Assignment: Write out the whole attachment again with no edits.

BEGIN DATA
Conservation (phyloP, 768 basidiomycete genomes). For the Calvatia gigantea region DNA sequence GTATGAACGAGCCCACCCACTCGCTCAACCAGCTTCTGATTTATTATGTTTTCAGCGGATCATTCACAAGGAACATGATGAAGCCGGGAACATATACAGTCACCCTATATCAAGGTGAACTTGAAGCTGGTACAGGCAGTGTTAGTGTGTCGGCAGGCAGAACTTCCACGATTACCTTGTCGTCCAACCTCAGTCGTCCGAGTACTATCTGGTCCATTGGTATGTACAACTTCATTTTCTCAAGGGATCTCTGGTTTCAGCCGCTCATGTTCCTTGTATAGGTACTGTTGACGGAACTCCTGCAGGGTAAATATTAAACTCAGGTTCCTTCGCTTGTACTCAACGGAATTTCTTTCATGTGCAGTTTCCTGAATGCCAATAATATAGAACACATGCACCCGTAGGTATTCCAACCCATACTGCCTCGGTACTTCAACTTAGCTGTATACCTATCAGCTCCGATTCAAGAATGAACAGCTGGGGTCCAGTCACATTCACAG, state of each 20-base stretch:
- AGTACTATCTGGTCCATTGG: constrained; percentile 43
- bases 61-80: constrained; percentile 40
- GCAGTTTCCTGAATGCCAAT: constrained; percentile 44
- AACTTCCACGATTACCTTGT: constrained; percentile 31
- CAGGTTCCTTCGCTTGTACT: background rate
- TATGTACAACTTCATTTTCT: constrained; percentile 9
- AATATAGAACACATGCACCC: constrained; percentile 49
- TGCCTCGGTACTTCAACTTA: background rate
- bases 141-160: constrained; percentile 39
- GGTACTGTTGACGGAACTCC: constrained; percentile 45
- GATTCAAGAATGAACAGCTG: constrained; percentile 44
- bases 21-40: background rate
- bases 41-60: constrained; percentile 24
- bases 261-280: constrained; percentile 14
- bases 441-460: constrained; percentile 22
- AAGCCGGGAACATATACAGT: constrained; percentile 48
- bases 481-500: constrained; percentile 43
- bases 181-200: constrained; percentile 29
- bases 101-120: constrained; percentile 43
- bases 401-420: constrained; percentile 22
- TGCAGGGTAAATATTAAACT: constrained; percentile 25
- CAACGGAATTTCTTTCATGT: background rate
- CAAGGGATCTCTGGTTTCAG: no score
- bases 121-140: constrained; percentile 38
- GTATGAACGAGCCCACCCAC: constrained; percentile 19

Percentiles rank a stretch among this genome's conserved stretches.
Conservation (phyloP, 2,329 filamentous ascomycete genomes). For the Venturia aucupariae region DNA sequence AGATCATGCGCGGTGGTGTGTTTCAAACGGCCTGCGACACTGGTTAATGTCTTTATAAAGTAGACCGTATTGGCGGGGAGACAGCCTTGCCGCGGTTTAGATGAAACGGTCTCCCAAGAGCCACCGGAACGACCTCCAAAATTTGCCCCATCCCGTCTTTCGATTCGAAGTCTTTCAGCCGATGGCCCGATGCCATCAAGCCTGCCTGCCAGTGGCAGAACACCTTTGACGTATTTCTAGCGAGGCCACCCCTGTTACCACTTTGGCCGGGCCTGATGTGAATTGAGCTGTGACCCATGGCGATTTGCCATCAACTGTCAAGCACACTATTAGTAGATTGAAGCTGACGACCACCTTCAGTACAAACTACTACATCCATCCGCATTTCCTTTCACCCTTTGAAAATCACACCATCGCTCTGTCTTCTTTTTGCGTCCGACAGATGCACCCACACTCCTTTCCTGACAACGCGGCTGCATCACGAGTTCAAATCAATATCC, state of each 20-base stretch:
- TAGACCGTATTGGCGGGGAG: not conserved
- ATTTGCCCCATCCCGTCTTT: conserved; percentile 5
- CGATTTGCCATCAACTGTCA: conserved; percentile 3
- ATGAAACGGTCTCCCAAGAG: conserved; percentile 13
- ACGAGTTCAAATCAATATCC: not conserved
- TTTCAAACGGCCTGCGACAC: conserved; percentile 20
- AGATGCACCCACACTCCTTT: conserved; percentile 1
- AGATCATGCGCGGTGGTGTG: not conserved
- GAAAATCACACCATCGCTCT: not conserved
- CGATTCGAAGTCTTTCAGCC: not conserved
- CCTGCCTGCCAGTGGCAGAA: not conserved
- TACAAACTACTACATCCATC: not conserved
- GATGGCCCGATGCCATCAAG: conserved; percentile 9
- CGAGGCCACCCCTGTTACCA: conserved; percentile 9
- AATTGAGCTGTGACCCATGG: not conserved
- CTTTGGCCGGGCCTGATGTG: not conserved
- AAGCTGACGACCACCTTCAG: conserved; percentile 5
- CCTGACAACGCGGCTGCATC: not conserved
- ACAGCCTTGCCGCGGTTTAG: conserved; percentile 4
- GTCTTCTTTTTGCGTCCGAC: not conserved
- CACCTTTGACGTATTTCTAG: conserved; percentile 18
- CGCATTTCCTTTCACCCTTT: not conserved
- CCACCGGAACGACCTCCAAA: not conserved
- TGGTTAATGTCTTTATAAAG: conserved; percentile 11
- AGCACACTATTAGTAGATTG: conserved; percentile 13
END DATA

Conservation (phyloP, 768 basidiomycete genomes). For the Calvatia gigantea region DNA sequence GTATGAACGAGCCCACCCACTCGCTCAACCAGCTTCTGATTTATTATGTTTTCAGCGGATCATTCACAAGGAACATGATGAAGCCGGGAACATATACAGTCACCCTATATCAAGGTGAACTTGAAGCTGGTACAGGCAGTGTTAGTGTGTCGGCAGGCAGAACTTCCACGATTACCTTGTCGTCCAACCTCAGTCGTCCGAGTACTATCTGGTCCATTGGTATGTACAACTTCATTTTCTCAAGGGATCTCTGGTTTCAGCCGCTCATGTTCCTTGTATAGGTACTGTTGACGGAACTCCTGCAGGGTAAATATTAAACTCAGGTTCCTTCGCTTGTACTCAACGGAATTTCTTTCATGTGCAGTTTCCTGAATGCCAATAATATAGAACACATGCACCCGTAGGTATTCCAACCCATACTGCCTCGGTACTTCAACTTAGCTGTATACCTATCAGCTCCGATTCAAGAATGAACAGCTGGGGTCCAGTCACATTCACAG, state of each 20-base stretch:
- AGTACTATCTGGTCCATTGG: constrained; percentile 43
- bases 61-80: constrained; percentile 40
- GCAGTTTCCTGAATGCCAAT: constrained; percentile 44
- AACTTCCACGATTACCTTGT: constrained; percentile 31
- CAGGTTCCTTCGCTTGTACT: background rate
- TATGTACAACTTCATTTTCT: constrained; percentile 9
- AATATAGAACACATGCACCC: constrained; percentile 49
- TGCCTCGGTACTTCAACTTA: background rate
- bases 141-160: constrained; percentile 39
- GGTACTGTTGACGGAACTCC: constrained; percentile 45
- GATTCAAGAATGAACAGCTG: constrained; percentile 44
- bases 21-40: background rate
- bases 41-60: constrained; percentile 24
- bases 261-280: constrained; percentile 14
- bases 441-460: constrained; percentile 22
- AAGCCGGGAACATATACAGT: constrained; percentile 48
- bases 481-500: constrained; percentile 43
- bases 181-200: constrained; percentile 29
- bases 101-120: constrained; percentile 43
- bases 401-420: constrained; percentile 22
- TGCAGGGTAAATATTAAACT: constrained; percentile 25
- CAACGGAATTTCTTTCATGT: background rate
- CAAGGGATCTCTGGTTTCAG: no score
- bases 121-140: constrained; percentile 38
- GTATGAACGAGCCCACCCAC: constrained; percentile 19

Percentiles rank a stretch among this genome's conserved stretches.
Conservation (phyloP, 2,329 filamentous ascomycete genomes). For the Venturia aucupariae region DNA sequence AGATCATGCGCGGTGGTGTGTTTCAAACGGCCTGCGACACTGGTTAATGTCTTTATAAAGTAGACCGTATTGGCGGGGAGACAGCCTTGCCGCGGTTTAGATGAAACGGTCTCCCAAGAGCCACCGGAACGACCTCCAAAATTTGCCCCATCCCGTCTTTCGATTCGAAGTCTTTCAGCCGATGGCCCGATGCCATCAAGCCTGCCTGCCAGTGGCAGAACACCTTTGACGTATTTCTAGCGAGGCCACCCCTGTTACCACTTTGGCCGGGCCTGATGTGAATTGAGCTGTGACCCATGGCGATTTGCCATCAACTGTCAAGCACACTATTAGTAGATTGAAGCTGACGACCACCTTCAGTACAAACTACTACATCCATCCGCATTTCCTTTCACCCTTTGAAAATCACACCATCGCTCTGTCTTCTTTTTGCGTCCGACAGATGCACCCACACTCCTTTCCTGACAACGCGGCTGCATCACGAGTTCAAATCAATATCC, state of each 20-base stretch:
- TAGACCGTATTGGCGGGGAG: not conserved
- ATTTGCCCCATCCCGTCTTT: conserved; percentile 5
- CGATTTGCCATCAACTGTCA: conserved; percentile 3
- ATGAAACGGTCTCCCAAGAG: conserved; percentile 13
- ACGAGTTCAAATCAATATCC: not conserved
- TTTCAAACGGCCTGCGACAC: conserved; percentile 20
- AGATGCACCCACACTCCTTT: conserved; percentile 1
- AGATCATGCGCGGTGGTGTG: not conserved
- GAAAATCACACCATCGCTCT: not conserved
- CGATTCGAAGTCTTTCAGCC: not conserved
- CCTGCCTGCCAGTGGCAGAA: not conserved
- TACAAACTACTACATCCATC: not conserved
- GATGGCCCGATGCCATCAAG: conserved; percentile 9
- CGAGGCCACCCCTGTTACCA: conserved; percentile 9
- AATTGAGCTGTGACCCATGG: not conserved
- CTTTGGCCGGGCCTGATGTG: not conserved
- AAGCTGACGACCACCTTCAG: conserved; percentile 5
- CCTGACAACGCGGCTGCATC: not conserved
- ACAGCCTTGCCGCGGTTTAG: conserved; percentile 4
- GTCTTCTTTTTGCGTCCGAC: not conserved
- CACCTTTGACGTATTTCTAG: conserved; percentile 18
- CGCATTTCCTTTCACCCTTT: not conserved
- CCACCGGAACGACCTCCAAA: not conserved
- TGGTTAATGTCTTTATAAAG: conserved; percentile 11
- AGCACACTATTAGTAGATTG: conserved; percentile 13